Limburg History

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◄ [[Portal:Limburg|Limburg Portal Page]]
  
For centuries, the strategic location of the current province made it a much-coveted region among Europe's major powers. Romans, Habsburg Spaniards, Prussians, Habsburg Austrians and French have all ruled Limburg. In 1673, Louis XIV personally commanded the siege of Maastricht by French troops. During the siege, one of his brigadiers, Charles de Batz-Castelmore d'Artagnan, perished. He subsequently became known as a major character in The Three Musketeers by Alexandre Dumas, père (1802–1870).
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For centuries, the strategic location of the current province made it a much-coveted region among Europe's major powers. Romans, Habsburg Spaniards, Prussians, Habsburg Austrians and French have all ruled Limburg. In 1673, Louis XIV personally commanded the siege of Maastricht by French troops. During the siege, one of his brigadiers, Charles de Batz-Castelmore d'Artagnan, perished. He subsequently became known as a major character in The Three Musketeers by Alexandre Dumas, père (1802–1870). <br>
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When the Catholic and French-speaking Belgians split away from the mainly Calvinist northern Netherlands in the Belgian Revolution of 1830, the Province of Limburg was at first almost entirely under Belgian rule. However, by the 1839 Treaty of London, the province was divided in two, with the eastern part going to the Netherlands and the western part to Belgium, a division that remains today.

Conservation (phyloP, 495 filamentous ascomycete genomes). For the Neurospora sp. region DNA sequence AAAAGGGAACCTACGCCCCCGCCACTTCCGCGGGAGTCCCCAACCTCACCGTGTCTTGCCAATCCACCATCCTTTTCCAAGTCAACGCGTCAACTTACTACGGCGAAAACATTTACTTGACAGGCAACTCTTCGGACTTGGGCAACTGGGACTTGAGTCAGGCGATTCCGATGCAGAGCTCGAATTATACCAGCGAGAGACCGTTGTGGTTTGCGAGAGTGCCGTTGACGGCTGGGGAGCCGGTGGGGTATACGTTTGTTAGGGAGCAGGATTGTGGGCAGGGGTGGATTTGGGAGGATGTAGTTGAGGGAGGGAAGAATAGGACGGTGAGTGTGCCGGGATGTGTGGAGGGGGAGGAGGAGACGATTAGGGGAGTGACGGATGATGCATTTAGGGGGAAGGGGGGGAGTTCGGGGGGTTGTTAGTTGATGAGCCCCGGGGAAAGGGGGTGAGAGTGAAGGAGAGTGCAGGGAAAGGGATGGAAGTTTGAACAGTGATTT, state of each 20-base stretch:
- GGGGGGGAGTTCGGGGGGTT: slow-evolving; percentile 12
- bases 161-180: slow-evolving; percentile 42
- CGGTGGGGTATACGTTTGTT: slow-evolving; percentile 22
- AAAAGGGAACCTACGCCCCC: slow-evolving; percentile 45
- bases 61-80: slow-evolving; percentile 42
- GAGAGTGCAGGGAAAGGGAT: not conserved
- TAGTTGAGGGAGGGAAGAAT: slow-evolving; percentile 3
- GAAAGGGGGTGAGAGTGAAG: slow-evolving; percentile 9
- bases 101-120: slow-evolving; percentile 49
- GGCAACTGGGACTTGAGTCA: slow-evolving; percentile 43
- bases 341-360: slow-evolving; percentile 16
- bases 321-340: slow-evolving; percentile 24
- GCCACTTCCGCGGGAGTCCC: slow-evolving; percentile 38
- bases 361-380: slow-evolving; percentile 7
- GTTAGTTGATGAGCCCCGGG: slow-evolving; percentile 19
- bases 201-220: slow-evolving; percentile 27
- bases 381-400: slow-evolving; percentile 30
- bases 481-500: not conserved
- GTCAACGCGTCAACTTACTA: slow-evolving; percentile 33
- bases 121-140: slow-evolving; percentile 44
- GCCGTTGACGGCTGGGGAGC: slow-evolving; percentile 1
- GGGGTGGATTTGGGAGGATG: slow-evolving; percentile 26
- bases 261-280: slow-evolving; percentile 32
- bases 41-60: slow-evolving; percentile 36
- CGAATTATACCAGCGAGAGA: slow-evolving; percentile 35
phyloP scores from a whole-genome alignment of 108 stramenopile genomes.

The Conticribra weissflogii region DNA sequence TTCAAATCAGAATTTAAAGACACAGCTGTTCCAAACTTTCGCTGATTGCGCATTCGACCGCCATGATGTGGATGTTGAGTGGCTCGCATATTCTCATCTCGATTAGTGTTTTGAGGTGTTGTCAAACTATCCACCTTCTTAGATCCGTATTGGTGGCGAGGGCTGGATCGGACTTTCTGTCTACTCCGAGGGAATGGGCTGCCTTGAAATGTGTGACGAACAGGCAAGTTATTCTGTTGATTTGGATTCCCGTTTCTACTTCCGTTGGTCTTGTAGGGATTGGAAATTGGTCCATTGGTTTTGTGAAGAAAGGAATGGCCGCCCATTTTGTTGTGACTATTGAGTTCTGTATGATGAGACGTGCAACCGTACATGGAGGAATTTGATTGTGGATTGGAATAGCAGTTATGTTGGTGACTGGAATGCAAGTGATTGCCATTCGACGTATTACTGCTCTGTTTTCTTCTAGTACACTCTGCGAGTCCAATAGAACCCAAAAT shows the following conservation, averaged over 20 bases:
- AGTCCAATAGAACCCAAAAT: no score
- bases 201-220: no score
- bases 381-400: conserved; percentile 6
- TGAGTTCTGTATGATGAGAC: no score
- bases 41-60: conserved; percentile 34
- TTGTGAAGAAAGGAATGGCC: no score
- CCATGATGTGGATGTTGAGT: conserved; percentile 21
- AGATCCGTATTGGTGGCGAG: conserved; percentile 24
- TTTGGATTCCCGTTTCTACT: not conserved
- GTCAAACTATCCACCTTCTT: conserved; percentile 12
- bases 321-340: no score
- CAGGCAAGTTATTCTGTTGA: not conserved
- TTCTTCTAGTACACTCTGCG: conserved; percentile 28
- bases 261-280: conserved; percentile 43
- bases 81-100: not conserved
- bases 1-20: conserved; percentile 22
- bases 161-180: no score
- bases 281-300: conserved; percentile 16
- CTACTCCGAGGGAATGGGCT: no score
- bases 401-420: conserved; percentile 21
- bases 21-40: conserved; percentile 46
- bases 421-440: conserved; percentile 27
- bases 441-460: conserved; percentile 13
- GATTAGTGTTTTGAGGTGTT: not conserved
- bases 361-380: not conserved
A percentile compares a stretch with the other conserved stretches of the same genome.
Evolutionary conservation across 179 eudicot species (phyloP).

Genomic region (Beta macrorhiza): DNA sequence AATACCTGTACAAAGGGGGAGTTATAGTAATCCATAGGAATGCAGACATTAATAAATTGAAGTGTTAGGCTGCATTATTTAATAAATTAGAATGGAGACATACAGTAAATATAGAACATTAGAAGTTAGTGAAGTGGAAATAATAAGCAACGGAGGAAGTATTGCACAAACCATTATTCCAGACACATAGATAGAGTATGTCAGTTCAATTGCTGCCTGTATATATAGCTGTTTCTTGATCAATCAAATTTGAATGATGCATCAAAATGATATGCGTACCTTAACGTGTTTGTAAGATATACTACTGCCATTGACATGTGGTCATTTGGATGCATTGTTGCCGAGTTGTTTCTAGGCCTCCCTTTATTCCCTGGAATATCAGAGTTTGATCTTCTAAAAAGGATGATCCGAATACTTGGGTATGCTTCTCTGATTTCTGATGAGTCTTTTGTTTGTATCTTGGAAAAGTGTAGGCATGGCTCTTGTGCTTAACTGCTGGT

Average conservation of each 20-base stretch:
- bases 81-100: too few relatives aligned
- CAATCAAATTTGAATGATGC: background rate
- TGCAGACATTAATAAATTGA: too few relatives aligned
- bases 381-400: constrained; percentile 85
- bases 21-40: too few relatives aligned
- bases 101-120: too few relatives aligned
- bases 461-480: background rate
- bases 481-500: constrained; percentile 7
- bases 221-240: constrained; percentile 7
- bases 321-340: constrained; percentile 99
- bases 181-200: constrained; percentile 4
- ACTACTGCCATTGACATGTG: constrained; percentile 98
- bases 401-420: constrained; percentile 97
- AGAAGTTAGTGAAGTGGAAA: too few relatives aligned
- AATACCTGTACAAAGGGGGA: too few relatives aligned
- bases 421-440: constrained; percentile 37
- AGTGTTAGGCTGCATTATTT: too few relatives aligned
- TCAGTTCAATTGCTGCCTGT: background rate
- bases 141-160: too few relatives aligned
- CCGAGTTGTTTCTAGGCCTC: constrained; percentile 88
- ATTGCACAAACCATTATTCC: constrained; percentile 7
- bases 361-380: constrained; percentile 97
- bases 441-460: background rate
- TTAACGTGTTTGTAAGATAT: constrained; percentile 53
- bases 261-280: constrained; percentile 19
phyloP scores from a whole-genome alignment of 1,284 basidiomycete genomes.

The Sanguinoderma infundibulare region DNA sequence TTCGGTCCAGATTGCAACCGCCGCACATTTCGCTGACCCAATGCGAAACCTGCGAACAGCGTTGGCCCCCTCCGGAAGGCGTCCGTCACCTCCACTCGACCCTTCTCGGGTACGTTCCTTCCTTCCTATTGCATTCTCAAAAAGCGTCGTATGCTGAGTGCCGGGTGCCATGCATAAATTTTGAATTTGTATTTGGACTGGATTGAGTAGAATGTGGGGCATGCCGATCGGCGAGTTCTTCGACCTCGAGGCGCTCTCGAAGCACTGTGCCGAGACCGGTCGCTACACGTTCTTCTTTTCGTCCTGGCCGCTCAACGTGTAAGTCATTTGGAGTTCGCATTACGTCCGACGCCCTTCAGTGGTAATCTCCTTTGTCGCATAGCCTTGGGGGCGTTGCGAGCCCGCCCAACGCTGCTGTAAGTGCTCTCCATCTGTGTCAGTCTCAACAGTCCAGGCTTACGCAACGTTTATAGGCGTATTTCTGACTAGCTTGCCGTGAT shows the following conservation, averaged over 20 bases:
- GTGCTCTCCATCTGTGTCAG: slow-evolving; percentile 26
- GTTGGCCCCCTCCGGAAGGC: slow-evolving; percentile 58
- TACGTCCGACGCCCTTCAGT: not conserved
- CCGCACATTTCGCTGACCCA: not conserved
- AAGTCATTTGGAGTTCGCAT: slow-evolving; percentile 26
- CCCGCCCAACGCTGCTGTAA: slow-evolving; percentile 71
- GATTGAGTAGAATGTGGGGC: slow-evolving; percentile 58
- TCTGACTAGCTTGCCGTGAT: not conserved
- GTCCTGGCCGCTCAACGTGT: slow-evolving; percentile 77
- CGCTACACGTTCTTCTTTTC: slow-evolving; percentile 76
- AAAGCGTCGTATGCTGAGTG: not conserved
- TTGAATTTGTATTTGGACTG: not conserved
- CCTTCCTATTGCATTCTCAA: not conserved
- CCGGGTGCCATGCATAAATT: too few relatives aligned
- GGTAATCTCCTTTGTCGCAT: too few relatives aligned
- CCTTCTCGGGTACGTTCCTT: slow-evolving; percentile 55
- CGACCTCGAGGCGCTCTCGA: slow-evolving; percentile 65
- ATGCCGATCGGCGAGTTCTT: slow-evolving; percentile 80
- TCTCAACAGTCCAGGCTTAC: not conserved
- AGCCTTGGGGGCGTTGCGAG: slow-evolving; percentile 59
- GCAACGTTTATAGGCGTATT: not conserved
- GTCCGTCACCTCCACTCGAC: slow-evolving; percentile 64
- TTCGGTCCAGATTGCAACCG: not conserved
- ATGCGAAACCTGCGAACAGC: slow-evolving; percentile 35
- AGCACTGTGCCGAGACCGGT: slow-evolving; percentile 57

Revision as of 17:34, 22 June 2010

Limburg Portal Page

For centuries, the strategic location of the current province made it a much-coveted region among Europe's major powers. Romans, Habsburg Spaniards, Prussians, Habsburg Austrians and French have all ruled Limburg. In 1673, Louis XIV personally commanded the siege of Maastricht by French troops. During the siege, one of his brigadiers, Charles de Batz-Castelmore d'Artagnan, perished. He subsequently became known as a major character in The Three Musketeers by Alexandre Dumas, père (1802–1870).
When the Catholic and French-speaking Belgians split away from the mainly Calvinist northern Netherlands in the Belgian Revolution of 1830, the Province of Limburg was at first almost entirely under Belgian rule. However, by the 1839 Treaty of London, the province was divided in two, with the eastern part going to the Netherlands and the western part to Belgium, a division that remains today.